I’m wondering why my protagonist in Parvit of Agelast becomes involved in prostitution. It hadn’t been planned. I started from an image and the character arose from there. The image was of a female being curled into herself, wishing herself away from the harsh realities of a perceived world. Originally a state of consciousness, she became formless but sensate matter. Later she took a shape recognisably female but not recognisably of the city in which she had grown. In retrospect I can identify elements in the proto-character that seemed to pre-dispose her to self-commoditisation:
a. Avoidance. Pauline Bewick, the artist whose images inform the book, said that the women she paints in nature embody a desire to escape. Parvit first avoids by forgetfulness then escapes by forgetfulness then returns, remembering, to claim ground.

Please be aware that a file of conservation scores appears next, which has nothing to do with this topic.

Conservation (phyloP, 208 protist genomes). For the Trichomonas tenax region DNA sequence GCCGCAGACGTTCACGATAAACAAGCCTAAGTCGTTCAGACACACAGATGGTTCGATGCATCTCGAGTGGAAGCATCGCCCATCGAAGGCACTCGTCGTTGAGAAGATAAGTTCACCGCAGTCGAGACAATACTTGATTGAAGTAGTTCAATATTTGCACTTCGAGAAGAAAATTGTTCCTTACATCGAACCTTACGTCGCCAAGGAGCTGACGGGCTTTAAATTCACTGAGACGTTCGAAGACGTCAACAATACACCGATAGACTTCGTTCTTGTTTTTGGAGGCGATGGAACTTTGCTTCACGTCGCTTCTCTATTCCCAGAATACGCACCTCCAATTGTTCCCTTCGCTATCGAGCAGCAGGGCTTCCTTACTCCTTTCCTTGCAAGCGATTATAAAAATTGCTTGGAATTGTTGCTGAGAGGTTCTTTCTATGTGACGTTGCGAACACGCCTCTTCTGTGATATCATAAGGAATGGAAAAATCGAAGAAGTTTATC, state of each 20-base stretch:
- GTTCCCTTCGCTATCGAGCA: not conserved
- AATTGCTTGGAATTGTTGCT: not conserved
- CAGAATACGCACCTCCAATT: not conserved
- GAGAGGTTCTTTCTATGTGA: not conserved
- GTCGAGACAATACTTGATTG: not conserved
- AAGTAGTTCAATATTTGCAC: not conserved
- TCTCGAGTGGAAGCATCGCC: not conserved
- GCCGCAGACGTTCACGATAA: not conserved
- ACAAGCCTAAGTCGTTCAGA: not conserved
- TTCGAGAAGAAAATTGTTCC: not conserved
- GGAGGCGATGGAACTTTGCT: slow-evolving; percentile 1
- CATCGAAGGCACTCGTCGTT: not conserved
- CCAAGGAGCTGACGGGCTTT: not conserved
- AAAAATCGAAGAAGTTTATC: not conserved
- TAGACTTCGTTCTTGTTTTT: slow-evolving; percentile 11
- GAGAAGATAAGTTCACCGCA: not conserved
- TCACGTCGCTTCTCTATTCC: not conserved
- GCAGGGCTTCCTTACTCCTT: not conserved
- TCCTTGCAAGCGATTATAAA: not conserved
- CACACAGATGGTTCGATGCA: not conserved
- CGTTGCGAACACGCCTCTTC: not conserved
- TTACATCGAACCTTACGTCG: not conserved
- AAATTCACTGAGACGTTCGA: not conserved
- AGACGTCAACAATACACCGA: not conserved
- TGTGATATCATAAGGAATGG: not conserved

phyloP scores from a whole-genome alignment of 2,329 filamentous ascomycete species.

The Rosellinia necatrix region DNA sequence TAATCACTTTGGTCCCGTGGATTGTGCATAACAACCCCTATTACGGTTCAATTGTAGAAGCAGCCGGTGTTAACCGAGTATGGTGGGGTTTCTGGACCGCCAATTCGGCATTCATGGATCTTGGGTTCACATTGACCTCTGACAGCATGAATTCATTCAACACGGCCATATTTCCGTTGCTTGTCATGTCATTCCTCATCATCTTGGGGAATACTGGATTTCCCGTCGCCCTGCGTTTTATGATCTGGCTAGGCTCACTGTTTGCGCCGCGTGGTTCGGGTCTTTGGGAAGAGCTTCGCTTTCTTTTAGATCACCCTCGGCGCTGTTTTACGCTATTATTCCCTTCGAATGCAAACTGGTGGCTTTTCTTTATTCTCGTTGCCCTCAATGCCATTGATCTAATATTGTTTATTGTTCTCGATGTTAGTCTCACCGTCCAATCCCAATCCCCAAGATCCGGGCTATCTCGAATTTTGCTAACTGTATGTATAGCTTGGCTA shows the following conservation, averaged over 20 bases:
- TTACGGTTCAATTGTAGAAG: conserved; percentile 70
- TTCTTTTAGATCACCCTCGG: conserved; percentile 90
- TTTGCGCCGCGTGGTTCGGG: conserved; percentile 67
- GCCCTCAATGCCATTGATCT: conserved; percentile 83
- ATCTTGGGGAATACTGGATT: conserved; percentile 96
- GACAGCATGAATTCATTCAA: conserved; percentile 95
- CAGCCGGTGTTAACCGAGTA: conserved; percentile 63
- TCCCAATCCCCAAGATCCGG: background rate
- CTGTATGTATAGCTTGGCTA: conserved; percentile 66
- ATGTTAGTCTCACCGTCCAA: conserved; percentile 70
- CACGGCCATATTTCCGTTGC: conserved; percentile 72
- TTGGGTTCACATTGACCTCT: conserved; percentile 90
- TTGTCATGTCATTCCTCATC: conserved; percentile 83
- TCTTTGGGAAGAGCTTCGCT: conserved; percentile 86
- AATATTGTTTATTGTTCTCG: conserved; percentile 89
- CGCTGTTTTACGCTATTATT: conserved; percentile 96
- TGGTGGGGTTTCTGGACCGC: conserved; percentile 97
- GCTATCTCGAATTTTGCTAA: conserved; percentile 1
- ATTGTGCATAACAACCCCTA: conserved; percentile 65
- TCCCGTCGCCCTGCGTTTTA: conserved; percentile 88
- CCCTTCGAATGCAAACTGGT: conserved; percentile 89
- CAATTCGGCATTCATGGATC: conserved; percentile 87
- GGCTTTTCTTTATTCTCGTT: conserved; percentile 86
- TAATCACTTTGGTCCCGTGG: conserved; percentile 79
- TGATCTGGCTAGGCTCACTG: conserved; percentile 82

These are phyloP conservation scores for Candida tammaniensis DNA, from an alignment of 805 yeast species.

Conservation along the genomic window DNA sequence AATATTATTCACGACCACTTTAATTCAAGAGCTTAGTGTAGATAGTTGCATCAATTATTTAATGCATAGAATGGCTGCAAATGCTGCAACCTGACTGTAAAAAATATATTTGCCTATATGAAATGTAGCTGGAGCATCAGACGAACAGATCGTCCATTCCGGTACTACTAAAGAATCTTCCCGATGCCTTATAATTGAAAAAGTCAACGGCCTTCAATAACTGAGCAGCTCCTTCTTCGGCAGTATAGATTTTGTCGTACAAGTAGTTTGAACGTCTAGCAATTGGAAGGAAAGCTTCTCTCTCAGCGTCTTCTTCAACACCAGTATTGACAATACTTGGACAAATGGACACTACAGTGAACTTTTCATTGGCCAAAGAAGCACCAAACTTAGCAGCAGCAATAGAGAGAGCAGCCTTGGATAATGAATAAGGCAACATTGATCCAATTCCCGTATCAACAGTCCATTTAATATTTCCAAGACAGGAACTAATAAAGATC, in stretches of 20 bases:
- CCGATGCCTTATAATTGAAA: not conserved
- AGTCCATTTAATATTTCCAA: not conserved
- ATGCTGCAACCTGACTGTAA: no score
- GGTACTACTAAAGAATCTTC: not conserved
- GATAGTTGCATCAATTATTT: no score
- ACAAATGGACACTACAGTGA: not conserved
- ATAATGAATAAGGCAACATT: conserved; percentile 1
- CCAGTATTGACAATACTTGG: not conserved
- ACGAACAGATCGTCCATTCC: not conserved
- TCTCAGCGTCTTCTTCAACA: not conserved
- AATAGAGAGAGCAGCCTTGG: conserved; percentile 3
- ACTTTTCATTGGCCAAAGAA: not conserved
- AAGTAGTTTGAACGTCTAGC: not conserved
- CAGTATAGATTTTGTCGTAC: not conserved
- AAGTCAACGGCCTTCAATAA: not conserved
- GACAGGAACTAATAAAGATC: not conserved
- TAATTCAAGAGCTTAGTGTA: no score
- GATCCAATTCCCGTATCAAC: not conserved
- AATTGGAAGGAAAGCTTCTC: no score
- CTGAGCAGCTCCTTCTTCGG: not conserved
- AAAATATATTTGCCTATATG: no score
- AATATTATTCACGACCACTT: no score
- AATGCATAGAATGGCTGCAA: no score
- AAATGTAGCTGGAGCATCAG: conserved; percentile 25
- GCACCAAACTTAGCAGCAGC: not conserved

b. Isolation. Parvit has no visible parentage, no family. Once formed, she makes no friends and is never the “sequestered bride.”(1) Given the opportunity, home is effectively house-arrest and she can’t bear it. She relies on two protectors in turn: Grizman, a bureacrat who loves and protects her, Simo Febrile/Dr Love, who pimps her.
c. The Shining. Parvit has striking looks. Unlike the squat, grey-skinned, marble-eyed Agelastians, she has luminous white skin, orange hair and green eyes. She’s a curiosity, like a strange beautiful gem found in the orebody of the city. Her appearance delights and subverts. Her existence may suggest something beyond, an unknown danger. Consequently she’s both treasure and commodity.